We are living in exciting times. The Signposts point to Jesus soon return.

Tuesday, March 25, 2014

Look for more assertive Russia in Middle East

Prophecy Sign:  The rise of Gog and Magog, (Russia and her leader)

We recently read a Catholic prophecy which predicted that there would be a 25 year period between the fall of communist Russia and the rebirth of a powerful Russia at the end of days, (link to article here). Just so happens that the Berlin wall came down in 1989 and the Soviet Union broke apart in 1991, this is 25 and 23 years ago respectively.  Now we are once again seeing the rise of a powerful Russian Bear which is looking to rebuild alliance in the Middle-East and Asia just in time for the prophecies of the bible to be fulfilled;  In particular, the prophecy of Ezekiel which foretells of a powerful northern aggressor which aligns with the Islamic world in an invasion attempt of Israel.

You will come from your place in the far north, you and many nations with you, all of them riding on horses, a great horde, a mighty army. You will advance against my people Israel like a cloud that covers the land. In days to come, Gog, I will bring you against my land, so that the nations may know me when I am proved holy through you before their eyes. Ezekiel 38:15-16 NIV

Russia Is Ousted From Group of 8 by U.S. and Allies
The United States and its closest allies on Monday cast Russia out of the Group of 8 industrialized democracies, their most exclusive club, to punish President Vladimir V. Putin for his lightning annexation of Crimea, while threatening tougher sanctions if he escalates aggression against Ukraine

Look for more assertive Russia in Middle East
Whatever happens, in the Middle East and on all other matters of world politics, the West will have to deal with a more consolidated and self-confident Russia and a new Russian President Vladimir V. Putin, who is now seen by the vast majority of the public in his country as a triumphant victor. It must be noted that the West's severe pressure and threats toward Moscow over Russia's policy regarding Crimea have led to a rapid increase in patriotic feelings and a sharp rise in Putin's popularity within the country. Will this new reality affect — and if so, how — the course of events in the Middle East, where Russia nevertheless remains an influential player, and how will it affect Moscow's policy in the Middle East and Russia's cooperation with the West on regional problems?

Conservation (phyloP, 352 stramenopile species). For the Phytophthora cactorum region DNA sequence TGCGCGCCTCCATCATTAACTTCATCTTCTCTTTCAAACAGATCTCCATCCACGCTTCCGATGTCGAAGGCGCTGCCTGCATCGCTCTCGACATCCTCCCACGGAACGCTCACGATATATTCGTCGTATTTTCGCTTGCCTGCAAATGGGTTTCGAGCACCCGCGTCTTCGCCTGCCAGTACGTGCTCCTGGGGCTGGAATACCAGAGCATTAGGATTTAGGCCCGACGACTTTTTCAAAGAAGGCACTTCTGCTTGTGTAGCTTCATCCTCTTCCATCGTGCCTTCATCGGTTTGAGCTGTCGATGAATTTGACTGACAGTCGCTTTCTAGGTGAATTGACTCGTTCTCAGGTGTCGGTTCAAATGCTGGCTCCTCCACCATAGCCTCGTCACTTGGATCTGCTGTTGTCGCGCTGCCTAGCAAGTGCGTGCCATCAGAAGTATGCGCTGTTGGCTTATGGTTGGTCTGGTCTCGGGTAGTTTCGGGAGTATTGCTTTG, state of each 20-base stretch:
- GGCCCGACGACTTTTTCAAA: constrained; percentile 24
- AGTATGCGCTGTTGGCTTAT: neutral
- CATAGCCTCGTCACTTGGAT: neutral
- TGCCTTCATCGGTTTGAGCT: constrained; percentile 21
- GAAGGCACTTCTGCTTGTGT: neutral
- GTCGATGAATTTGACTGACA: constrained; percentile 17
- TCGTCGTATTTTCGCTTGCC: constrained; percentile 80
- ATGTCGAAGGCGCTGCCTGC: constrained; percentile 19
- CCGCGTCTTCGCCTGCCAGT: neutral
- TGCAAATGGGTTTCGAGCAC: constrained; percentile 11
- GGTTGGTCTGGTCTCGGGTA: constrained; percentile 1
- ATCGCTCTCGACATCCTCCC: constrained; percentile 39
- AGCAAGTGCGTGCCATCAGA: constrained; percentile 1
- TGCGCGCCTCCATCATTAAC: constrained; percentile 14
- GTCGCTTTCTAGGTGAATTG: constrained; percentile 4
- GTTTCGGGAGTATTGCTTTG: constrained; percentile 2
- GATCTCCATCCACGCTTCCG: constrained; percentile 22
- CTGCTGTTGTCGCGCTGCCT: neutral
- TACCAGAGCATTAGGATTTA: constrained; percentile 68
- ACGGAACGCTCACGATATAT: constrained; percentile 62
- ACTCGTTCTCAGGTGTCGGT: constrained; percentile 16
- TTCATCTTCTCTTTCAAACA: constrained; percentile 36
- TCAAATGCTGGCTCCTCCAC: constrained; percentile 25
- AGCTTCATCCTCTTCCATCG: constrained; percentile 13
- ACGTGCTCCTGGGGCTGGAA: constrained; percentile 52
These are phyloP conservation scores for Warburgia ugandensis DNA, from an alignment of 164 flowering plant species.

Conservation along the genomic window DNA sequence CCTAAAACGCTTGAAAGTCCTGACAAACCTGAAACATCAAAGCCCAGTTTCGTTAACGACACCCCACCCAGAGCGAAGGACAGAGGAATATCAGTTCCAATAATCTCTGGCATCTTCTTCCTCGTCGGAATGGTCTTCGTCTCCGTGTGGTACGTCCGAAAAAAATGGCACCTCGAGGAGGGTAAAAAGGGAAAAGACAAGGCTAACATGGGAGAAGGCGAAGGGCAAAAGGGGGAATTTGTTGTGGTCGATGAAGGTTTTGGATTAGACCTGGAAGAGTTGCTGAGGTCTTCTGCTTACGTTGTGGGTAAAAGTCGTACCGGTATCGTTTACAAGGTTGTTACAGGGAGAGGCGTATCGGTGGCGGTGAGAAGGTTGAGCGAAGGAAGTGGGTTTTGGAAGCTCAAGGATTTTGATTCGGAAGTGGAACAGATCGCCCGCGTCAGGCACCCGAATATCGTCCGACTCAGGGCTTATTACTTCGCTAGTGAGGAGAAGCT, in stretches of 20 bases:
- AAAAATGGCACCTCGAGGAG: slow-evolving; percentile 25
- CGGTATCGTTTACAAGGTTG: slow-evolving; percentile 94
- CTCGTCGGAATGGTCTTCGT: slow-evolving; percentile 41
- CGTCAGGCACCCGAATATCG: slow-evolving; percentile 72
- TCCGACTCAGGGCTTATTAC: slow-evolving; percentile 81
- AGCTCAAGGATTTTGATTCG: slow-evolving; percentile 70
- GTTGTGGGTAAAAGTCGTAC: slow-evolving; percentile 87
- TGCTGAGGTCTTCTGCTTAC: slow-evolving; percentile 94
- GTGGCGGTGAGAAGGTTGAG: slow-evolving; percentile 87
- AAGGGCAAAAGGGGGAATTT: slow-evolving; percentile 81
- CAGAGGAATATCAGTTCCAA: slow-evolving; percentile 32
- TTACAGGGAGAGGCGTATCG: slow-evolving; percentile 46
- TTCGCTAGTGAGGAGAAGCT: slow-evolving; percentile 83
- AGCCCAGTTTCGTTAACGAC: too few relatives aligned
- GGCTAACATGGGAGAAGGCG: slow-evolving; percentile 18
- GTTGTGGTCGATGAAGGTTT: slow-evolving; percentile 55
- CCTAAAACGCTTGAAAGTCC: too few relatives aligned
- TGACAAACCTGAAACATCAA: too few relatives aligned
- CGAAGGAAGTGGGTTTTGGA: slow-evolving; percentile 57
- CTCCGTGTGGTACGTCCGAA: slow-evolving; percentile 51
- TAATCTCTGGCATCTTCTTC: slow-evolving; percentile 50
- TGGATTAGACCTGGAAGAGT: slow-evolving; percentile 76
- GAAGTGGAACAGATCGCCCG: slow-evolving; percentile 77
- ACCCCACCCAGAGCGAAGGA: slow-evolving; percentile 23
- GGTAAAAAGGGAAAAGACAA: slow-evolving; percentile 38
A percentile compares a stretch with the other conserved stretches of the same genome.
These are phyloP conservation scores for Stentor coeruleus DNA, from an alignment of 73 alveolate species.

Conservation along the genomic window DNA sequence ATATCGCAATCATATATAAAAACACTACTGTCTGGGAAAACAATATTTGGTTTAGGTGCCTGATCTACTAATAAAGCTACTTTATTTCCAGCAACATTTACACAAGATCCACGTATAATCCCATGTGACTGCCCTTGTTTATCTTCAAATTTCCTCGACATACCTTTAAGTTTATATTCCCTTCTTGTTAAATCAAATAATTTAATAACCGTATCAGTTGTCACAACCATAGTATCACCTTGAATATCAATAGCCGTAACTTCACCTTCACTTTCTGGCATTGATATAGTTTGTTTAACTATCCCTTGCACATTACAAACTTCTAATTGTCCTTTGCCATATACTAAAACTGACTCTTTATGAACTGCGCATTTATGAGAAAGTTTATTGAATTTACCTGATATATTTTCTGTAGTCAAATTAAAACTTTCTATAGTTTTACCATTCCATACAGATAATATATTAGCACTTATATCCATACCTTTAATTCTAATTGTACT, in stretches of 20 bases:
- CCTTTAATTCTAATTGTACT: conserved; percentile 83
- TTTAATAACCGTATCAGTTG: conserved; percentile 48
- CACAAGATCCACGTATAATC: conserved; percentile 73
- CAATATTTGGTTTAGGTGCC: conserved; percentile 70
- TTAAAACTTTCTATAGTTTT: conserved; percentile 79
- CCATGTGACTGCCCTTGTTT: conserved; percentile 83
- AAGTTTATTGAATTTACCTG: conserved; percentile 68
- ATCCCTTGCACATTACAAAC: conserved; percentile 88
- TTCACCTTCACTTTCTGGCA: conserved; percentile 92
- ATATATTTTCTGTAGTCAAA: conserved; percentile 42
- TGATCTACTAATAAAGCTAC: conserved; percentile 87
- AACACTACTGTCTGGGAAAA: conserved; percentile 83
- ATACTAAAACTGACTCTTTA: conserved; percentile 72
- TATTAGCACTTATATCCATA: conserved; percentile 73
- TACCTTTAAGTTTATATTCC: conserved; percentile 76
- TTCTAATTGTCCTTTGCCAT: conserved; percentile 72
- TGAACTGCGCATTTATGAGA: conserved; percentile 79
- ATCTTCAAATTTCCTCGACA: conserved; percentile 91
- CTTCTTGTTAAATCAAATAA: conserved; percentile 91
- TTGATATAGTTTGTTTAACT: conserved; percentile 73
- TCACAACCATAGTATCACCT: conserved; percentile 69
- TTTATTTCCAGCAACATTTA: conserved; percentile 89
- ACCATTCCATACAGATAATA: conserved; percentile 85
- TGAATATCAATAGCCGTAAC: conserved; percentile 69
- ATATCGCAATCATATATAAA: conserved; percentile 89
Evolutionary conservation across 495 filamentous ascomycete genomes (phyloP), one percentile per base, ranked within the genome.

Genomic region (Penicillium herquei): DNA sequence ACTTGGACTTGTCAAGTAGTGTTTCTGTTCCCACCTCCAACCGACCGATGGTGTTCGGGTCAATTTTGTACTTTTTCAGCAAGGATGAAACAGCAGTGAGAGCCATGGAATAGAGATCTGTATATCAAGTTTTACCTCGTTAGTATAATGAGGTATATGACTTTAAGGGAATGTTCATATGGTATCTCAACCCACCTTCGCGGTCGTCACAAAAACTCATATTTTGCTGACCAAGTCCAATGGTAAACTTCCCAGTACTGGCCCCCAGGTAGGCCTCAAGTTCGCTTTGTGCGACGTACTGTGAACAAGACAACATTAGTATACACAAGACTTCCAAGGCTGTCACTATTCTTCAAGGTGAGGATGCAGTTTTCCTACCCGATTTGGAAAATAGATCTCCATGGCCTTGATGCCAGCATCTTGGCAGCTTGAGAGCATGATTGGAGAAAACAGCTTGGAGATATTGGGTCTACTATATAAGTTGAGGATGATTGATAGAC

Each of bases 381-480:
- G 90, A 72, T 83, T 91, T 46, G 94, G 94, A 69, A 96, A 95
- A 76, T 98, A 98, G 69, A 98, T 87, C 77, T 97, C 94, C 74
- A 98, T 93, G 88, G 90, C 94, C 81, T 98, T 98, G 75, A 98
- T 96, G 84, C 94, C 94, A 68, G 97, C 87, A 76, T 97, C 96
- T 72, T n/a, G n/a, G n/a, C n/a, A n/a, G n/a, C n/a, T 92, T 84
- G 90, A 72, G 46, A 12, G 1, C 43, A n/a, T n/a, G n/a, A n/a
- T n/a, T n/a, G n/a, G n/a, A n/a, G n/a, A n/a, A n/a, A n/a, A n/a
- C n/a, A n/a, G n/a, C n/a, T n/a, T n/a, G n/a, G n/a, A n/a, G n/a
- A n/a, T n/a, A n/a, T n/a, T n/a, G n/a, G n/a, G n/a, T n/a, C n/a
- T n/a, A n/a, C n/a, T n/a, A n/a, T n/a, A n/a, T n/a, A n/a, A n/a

China, India back President Putin in Crimean reunification with Russia
Vladimir Putin stressed the support China showed during the UN Security Council meeting as the council sought to declare the Crimean referendum illegal. “We are grateful to all those who understood our actions in Crimea,” Putin said. “We are grateful to the people of China, whose leadership sees the situation in Crimea in all its historical and political integrity. We highly appreciate India’s restraint and objectivity.”

China wasn’t able to veto the resolution on Crimea alongside Russia as it has its own domestic issues like Tibet, Xinjiang, Hong Kong and Taiwan. But it has now deepened its relations with Moscow and gained a potential ally for the future when Beijing will have to make hard political decisions. 

Putin looks to Asia as West threatens to isolate Russia
When President Vladimir Putin signed a treaty this week annexing Crimea to great fanfare in the Kremlin and anger in the West, a trusted lieutenant was making his way to Asia to shore up ties with Russia's eastern allies. Forcing home the symbolism of his trip, Igor Sechin gathered media in Tokyo the next day to warn Western governments that more sanctions over Moscow's seizure of the Black Sea peninsula from Ukraine would be counter-productive. The underlying message from the head of Russia's biggest oil company, Rosneft, was clear: If Europe and the United States isolate Russia, Moscow will look East for new business, energy deals, military contracts and political alliances.

As U.S. war ends, Russia returns to Afghanistan with series of investment projects
As the U.S.-led war winds down and Russia reasserts itself in Ukraine and the Middle East, Moscow is also ramping up its investment in Afghanistan. It is rebuilding the relics of the Soviet occupation and promoting its own political and cultural prowess. “You see Russia’s interest in Afghanistan rising. It’s visible,” said Stepan Anikeev, the spokesman for the Russian Embassy in Kabul. “We want to enlarge our role in the region. It’s not only for Afghanistan, but for our own goals.”

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